May 30, 2024

Flank Steak with Orange and Avocado Salsa

Flank steak, a long and flat cut of beef with a pronounced grain, has steadily grown in popularity over the years. In a matter of decades, this inexpensive butcher’s secret has come to occupy a prominent place in the meat case.

Flank is prized for its beefy, hefty flavor, and here, I’m cooking it quickly on the stovetop and topping it with a quick citrus salsa.

This recipe – and flank steak in general – makes an excellent choice when you have a crowd to feed.


When I first started thinking about this recipe, I thought of the family barbecues we had in Indiana when my son was young. There was always a passel of relatives in attendance, with kids running around the yard, folks lounging in lawn chairs, and lots of beer on ice.

My brother-in-law, who hails from Mexico, often took over the grilling duties. Fidel’s specialty was grilled flank or skirt steak seasoned with his spicy chili rub and doused with beer. In our family, then and now, tortillas and salsa are always on the table when steak is on the menu, and we ate the thin slices of beef like tacos.

That got me thinking of a way to make this flank steak festive and fun, with Mexican flavors and a slightly different kind of salsa.


For this recipe, I like to pound the steak into an even thinness, and then rub it with ancho chili powder to give it a subtle spiciness that pairs well with the salsa.

Pounding the steak does two things:

  1. It tenderizes an otherwise tough cut of meat.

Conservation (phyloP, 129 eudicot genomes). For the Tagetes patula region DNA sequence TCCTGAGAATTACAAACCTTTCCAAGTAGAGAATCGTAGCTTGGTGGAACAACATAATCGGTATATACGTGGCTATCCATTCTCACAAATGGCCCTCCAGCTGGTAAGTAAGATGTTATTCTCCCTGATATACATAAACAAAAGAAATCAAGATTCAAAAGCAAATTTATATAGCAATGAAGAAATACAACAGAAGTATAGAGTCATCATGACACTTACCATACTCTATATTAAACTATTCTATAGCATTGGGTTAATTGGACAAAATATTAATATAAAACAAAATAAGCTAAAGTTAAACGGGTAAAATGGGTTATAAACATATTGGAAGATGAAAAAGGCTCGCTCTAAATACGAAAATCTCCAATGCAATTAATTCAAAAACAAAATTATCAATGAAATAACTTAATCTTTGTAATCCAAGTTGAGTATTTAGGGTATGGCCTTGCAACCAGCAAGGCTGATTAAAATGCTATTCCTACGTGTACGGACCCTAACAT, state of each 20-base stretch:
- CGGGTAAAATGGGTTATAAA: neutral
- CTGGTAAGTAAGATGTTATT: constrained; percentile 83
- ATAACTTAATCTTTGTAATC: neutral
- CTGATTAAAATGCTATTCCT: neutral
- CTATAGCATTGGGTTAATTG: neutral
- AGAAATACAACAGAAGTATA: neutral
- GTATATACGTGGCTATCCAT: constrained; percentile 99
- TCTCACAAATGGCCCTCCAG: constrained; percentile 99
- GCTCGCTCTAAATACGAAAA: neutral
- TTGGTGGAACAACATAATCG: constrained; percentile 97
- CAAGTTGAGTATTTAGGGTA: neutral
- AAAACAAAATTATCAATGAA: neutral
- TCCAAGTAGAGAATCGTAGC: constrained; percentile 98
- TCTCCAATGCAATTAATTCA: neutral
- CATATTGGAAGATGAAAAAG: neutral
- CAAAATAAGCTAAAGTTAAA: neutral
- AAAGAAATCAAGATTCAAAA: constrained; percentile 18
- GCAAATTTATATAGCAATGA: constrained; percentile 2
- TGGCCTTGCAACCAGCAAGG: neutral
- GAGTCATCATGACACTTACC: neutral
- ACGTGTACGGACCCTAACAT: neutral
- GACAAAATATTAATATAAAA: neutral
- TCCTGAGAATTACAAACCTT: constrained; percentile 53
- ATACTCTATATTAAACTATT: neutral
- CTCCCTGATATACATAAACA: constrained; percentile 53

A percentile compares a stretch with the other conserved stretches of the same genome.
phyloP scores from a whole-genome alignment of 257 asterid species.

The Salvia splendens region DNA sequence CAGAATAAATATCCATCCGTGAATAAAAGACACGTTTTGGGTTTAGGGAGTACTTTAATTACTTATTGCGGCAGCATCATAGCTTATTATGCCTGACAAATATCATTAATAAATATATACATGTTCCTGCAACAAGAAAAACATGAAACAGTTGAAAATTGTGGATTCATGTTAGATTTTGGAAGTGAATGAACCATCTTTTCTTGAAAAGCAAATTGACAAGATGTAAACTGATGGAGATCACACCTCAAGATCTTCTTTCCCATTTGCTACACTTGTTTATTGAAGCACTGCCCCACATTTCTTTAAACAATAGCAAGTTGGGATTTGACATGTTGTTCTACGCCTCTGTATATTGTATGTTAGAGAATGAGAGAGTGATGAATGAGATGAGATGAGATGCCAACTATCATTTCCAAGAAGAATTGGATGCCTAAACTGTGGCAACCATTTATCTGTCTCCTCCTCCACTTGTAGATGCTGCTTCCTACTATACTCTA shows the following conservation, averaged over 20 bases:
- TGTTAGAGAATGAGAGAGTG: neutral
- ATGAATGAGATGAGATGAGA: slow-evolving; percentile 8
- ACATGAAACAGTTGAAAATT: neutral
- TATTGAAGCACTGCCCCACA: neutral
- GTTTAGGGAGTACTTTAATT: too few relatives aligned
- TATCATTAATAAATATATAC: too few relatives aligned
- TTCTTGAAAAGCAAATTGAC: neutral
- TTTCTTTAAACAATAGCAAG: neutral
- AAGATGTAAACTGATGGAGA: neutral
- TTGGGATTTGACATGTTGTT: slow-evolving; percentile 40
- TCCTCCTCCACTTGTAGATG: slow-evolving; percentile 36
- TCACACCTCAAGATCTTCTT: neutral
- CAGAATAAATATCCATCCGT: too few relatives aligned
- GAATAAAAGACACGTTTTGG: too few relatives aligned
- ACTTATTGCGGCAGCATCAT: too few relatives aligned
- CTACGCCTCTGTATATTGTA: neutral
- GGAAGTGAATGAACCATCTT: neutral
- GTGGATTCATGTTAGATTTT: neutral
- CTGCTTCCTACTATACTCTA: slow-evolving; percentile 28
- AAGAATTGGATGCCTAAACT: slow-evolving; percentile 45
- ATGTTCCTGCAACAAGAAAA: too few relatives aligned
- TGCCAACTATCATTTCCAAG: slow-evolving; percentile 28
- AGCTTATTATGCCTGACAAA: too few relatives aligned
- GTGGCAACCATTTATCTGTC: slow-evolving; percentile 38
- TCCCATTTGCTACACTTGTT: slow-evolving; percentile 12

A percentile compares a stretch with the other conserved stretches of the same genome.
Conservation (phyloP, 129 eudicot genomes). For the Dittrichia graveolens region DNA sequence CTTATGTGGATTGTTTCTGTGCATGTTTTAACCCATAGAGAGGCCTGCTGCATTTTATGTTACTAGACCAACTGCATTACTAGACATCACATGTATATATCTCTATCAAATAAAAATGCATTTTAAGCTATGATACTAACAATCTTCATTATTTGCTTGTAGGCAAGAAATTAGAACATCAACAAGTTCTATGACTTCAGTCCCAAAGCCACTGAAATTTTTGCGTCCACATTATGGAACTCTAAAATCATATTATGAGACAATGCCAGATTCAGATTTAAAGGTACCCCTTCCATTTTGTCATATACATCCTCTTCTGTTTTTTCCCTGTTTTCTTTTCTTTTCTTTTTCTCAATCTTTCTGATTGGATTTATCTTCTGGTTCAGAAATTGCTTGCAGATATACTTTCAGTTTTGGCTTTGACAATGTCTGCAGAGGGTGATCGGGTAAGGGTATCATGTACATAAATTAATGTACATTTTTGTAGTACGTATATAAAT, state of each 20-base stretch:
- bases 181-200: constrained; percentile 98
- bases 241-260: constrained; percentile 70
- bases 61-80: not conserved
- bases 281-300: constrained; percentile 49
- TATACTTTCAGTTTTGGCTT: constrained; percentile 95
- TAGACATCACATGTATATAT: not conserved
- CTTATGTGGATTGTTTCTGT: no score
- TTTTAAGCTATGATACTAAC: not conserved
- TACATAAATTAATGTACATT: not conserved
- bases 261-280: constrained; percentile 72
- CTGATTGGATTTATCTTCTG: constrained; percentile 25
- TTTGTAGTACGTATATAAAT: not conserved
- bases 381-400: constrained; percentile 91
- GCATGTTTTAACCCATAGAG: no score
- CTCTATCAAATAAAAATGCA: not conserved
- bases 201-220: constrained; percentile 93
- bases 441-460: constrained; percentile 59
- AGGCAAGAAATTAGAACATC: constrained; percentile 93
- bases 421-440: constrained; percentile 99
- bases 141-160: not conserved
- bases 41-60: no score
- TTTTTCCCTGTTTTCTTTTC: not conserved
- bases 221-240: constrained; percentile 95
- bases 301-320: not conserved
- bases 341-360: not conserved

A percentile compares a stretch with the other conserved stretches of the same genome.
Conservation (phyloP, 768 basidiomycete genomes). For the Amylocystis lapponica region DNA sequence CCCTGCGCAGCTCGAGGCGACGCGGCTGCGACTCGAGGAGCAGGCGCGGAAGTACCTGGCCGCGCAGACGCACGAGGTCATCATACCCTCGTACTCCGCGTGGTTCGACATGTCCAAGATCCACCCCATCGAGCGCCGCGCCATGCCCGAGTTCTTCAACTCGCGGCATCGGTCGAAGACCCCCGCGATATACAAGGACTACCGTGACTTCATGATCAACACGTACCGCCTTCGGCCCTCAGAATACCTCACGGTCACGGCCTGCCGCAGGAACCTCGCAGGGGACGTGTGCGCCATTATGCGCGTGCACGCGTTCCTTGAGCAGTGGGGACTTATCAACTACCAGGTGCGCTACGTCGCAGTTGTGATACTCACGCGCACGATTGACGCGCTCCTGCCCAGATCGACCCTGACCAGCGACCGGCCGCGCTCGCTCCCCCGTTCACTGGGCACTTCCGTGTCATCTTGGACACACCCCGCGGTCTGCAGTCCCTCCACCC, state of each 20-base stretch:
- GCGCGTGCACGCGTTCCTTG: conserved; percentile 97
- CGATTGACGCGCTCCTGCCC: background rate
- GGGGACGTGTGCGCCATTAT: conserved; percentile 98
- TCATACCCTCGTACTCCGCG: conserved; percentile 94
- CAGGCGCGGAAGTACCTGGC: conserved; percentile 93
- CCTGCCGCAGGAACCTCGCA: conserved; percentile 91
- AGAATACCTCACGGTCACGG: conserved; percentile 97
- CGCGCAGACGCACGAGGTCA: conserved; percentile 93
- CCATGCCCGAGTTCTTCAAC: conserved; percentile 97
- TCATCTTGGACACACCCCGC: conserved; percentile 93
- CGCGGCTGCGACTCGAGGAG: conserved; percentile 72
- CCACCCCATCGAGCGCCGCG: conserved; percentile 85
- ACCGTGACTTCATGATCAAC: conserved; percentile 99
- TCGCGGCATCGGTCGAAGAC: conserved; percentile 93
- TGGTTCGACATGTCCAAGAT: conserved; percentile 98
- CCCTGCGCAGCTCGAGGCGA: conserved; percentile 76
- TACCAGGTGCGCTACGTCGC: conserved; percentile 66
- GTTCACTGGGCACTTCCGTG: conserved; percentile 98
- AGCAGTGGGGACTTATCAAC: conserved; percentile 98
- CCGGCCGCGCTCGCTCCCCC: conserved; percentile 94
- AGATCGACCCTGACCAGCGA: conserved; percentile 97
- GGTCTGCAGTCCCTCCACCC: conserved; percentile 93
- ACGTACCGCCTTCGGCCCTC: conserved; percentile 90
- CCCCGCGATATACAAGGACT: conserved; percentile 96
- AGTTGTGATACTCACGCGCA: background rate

2. It reduces the cooking time.

Flank steak is best cooked to medium-rare. Too rare, and it is chewy. Too well done, it becomes tough.

Don’t skip resting the meat after cooking! This five minutes resting period allows the juices to settle and redistribute. Slice it too soon and those juices will gush out onto the cutting board when you slice the meat and you lose the extra-juicy flavor.

Speaking of slicing, flank steak has a pronounced grain – you can see the muscle fibers all going in one direction. To serve, cut across the grain at an angle to achieve the most tender results – the thinner the better. Even so, flank steak will never melt in your mouth the way filet mignon will, but it has a hearty, beefy flavor that can’t be beat.


When oranges are in season, pick out several different varieties, such as navel, cara cara and blood oranges. They look pretty mixed together and also give you the opportunity to taste and compare flavors.

Queso fresco is a mild Mexican cheese available in the cheese section of most major grocery stores with a good selection of Hispanic ingredients. You’ll also find it at cheese counters or Mexican markets.

If you can’t find queso fresco, feta makes a fine substitute. Feta is slightly saltier and sharper than mild queso fresco, but still adds plenty of zest to the salsa.

Mix the oranges with lots of cilantro, then sprinkle the cheese and avocado over top. This simple salsa transforms the steak into a real standout with a Mexican flair.


Once cooked and sliced, arrange the steak on a platter and top with the salsa. Sprinkle it with more cilantro and crumbled cheese, and dot the platter with the sliced avocado. Let the fiesta begin!

Whether you cook this steak on the stovetop or grill it outside when the weather permits, it’s a crowd pleaser. In addition, the steak can be served warm or cold, so you can’t beat it as a make-ahead dish for a party.

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